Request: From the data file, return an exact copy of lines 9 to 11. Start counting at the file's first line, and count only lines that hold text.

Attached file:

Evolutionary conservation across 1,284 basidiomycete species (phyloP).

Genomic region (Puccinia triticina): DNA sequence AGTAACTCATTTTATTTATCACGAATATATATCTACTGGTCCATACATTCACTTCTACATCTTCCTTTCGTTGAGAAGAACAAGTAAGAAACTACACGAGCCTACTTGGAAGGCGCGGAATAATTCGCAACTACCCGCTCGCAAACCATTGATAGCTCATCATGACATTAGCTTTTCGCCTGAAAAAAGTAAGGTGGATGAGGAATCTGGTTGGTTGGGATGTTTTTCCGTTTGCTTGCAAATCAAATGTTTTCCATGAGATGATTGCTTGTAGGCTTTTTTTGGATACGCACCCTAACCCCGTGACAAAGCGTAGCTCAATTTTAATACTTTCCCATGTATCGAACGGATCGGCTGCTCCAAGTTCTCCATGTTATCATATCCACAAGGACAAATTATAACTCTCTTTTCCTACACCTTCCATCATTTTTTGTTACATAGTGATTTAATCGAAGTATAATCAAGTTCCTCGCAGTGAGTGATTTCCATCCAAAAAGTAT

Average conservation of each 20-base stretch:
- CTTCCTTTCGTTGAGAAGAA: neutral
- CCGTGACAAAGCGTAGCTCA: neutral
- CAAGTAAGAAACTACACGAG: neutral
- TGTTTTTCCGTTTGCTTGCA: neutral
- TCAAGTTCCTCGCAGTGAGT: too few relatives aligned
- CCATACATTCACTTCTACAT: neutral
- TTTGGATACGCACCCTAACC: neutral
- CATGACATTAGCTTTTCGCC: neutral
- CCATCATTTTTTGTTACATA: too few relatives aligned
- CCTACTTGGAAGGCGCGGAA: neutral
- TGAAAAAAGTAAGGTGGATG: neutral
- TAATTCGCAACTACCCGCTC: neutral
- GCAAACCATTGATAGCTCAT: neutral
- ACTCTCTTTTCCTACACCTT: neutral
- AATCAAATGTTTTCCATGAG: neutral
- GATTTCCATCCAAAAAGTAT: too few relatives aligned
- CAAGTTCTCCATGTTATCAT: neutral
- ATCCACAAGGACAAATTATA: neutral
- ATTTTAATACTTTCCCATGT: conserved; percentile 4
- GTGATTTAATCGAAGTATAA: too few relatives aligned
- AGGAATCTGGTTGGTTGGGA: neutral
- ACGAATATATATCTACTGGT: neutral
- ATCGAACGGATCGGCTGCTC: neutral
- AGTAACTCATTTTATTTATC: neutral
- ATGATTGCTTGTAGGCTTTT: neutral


- CCATACATTCACTTCTACAT: neutral
- TTTGGATACGCACCCTAACC: neutral
- CATGACATTAGCTTTTCGCC: neutral